DART honoured with new medal for Op HESTIA

DART honoured with new medal for Op HESTIA

A/SLt 24498 Noelani Shore (RMC 2009)

Less than 24 hours after the devastating earthquake rocked Haiti on Jan 12, 2010, members of CFB Kingston’s Disaster Assistance Response Team were on the ground, ready to begin humanitarian operations on OP HESTIA.

On June 9, 2011, those members were honoured at a public ceremony at CFB Kingston by being presented with the new Operational Service Medal, with the Humanitas Bar, by Major General David Fraser, the outgoing Commander of 1st Canadian Division in Kingston.

“I offer my congratulations to all receiving this new medal. We ask an awful lot of you by sending you into unknown, complex situations, and you make us proud,” he said. “You have proven with deeds, not words, that you are worthy of wearing this medal, and it is your commitment that has put this formation on the map.”

“We go on these missions as part of our job,” said Major David McQueen, Deputy Commanding Officer of the DART in Haiti. “We don’t do it to get an honour or receive a medal; it’s just part of our jobs. But to receive it is something special. I really appreciate being able to receive this on behalf of all Canadians.”

The speed with which the DART deployed is a testament to the training and readiness, and personnel were able to affect change sooner.

“We are trained to deploy on very short notice in this unit,” he explained. “We started working the evening we arrived, and the medical staff were even treating people as they were getting on the plane to be evacuated. The Canadians worked very hard right from the beginning, and that ability to do good work is just amazing, and this deployment is certainly a career highlight for me.”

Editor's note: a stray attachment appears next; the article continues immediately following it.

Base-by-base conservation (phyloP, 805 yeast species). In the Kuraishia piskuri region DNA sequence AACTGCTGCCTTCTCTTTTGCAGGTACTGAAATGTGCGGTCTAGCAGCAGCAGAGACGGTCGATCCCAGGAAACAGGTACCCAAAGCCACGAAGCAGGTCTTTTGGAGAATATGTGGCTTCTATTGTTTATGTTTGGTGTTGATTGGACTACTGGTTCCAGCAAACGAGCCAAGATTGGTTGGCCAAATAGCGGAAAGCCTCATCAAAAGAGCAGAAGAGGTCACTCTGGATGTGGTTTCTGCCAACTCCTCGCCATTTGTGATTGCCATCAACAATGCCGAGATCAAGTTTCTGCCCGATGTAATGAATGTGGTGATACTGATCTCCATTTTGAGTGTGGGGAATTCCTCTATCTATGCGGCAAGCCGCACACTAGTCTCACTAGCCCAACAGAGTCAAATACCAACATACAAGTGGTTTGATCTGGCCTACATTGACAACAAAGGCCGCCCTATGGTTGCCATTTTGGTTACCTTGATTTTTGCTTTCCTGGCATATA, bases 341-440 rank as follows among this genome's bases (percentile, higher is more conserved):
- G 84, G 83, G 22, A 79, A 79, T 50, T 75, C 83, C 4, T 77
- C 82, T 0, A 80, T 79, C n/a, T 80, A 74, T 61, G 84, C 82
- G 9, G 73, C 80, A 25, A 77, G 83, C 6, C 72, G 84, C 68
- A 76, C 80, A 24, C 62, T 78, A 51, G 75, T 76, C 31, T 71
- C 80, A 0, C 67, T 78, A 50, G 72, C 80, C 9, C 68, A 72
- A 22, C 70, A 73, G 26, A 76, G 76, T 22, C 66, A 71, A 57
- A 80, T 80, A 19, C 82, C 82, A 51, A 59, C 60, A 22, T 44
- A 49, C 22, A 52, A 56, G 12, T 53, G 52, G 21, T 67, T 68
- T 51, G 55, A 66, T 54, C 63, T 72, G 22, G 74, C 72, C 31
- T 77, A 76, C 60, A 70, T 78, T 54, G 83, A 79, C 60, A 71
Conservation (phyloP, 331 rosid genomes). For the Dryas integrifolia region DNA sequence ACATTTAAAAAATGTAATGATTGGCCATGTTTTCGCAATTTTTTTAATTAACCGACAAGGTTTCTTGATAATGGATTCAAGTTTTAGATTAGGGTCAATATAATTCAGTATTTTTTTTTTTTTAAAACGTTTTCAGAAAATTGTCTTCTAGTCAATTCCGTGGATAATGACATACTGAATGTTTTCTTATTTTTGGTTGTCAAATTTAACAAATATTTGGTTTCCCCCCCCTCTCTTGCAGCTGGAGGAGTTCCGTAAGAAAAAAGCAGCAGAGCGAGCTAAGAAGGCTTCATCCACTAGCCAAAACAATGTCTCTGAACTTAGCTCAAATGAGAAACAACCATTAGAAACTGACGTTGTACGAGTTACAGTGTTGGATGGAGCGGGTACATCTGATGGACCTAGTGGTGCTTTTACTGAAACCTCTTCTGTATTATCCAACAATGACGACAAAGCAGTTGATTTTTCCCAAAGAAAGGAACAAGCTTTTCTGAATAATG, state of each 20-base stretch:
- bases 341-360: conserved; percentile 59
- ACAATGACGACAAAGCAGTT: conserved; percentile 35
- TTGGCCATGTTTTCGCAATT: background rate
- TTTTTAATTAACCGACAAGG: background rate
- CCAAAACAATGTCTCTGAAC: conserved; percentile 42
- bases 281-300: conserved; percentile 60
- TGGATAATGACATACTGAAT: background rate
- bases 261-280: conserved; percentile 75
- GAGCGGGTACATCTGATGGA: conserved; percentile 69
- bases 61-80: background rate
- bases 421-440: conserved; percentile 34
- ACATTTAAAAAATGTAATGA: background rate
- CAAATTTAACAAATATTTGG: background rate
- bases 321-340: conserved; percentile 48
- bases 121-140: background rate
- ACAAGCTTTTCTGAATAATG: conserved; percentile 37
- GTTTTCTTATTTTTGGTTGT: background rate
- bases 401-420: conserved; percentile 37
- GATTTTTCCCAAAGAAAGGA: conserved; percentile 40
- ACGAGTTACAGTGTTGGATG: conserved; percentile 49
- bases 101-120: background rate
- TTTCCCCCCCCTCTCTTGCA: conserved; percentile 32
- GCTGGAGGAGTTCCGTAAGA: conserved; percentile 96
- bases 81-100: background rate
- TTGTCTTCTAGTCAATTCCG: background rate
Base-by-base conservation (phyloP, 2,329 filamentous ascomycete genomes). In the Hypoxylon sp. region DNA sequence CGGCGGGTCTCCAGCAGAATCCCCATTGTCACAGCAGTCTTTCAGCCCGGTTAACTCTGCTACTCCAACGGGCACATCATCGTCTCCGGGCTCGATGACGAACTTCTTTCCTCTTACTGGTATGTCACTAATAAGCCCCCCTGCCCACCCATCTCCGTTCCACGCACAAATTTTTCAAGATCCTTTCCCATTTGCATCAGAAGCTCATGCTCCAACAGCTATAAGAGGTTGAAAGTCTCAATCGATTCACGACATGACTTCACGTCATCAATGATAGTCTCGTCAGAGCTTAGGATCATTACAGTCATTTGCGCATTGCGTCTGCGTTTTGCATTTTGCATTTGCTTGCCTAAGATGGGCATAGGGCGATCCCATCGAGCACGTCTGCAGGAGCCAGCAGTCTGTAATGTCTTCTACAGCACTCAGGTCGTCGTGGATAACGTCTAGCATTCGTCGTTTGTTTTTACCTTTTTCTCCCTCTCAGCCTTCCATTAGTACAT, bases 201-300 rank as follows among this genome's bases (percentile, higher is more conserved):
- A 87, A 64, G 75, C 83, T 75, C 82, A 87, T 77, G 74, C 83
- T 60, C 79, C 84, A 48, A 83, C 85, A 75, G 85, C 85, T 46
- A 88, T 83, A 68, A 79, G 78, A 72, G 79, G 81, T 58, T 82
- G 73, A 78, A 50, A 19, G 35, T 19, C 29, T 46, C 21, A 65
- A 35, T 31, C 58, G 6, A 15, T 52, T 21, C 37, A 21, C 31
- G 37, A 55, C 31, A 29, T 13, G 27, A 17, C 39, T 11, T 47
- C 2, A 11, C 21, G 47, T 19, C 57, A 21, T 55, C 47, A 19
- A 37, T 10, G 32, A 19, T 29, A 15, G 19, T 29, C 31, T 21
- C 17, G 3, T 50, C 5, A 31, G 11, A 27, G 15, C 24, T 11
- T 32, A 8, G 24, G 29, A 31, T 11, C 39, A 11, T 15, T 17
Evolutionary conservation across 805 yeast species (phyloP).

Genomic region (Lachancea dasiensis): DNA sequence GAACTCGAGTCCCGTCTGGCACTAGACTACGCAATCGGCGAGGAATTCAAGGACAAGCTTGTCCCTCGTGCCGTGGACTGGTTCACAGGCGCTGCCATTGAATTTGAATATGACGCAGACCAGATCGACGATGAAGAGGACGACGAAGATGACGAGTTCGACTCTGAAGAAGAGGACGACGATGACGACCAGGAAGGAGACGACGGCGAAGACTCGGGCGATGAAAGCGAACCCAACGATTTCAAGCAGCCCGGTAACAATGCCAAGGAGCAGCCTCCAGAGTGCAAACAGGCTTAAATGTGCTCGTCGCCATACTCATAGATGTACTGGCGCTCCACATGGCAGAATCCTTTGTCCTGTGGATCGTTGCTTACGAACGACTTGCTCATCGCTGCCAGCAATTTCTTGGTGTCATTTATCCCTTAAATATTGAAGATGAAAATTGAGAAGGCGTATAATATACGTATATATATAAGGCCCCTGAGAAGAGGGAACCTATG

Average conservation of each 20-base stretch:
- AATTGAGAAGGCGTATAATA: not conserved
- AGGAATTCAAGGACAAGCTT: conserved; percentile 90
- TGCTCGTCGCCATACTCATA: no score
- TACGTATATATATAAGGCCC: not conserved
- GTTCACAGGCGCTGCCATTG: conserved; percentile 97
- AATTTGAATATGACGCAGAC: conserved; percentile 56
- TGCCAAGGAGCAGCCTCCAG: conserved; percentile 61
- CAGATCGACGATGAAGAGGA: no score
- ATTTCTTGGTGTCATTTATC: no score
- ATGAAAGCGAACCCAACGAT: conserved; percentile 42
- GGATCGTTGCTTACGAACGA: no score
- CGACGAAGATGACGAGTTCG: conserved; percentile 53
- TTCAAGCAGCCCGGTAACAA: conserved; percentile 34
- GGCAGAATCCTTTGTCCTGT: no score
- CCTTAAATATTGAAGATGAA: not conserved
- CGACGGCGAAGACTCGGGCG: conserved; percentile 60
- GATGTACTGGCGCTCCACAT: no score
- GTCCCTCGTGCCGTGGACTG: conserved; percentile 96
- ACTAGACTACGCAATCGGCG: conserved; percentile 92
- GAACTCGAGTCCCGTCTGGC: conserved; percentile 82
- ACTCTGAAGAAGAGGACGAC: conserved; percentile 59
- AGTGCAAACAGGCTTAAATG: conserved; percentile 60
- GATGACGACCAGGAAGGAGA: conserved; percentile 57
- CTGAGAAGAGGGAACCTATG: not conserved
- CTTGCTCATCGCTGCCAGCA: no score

The medical staff were indeed hard at work in the unpredictable environment in Haiti. Lieutenant Commander Paul Cervenko, the Base Surgeon at CFB Kingston, was shocked to see how much damage was done, and how little there was to work with. The medical staff saw more than 9,979 patients in all.

“You don’t have time to be overwhelmed; you just do your job the best you can. I had confidence in my team and my training,” he explained. “A lot of credit goes to the people that I worked with, and also our support back home. When we heard how ordinary Canadians were supporting the Haitian people and the mission, it really kept people going.”

Members of the DART will wear their new medal with pride and as a reminder to the people they were able to help.

“[The Haitian people] really appreciated us being there,” Maj McQueen said. “Canadians on the ground, providing water and health services, gave them such a sense of safety and security. As a member of the team that made that happen, it was an amazing feeling to be able to have that level of impact on a community.”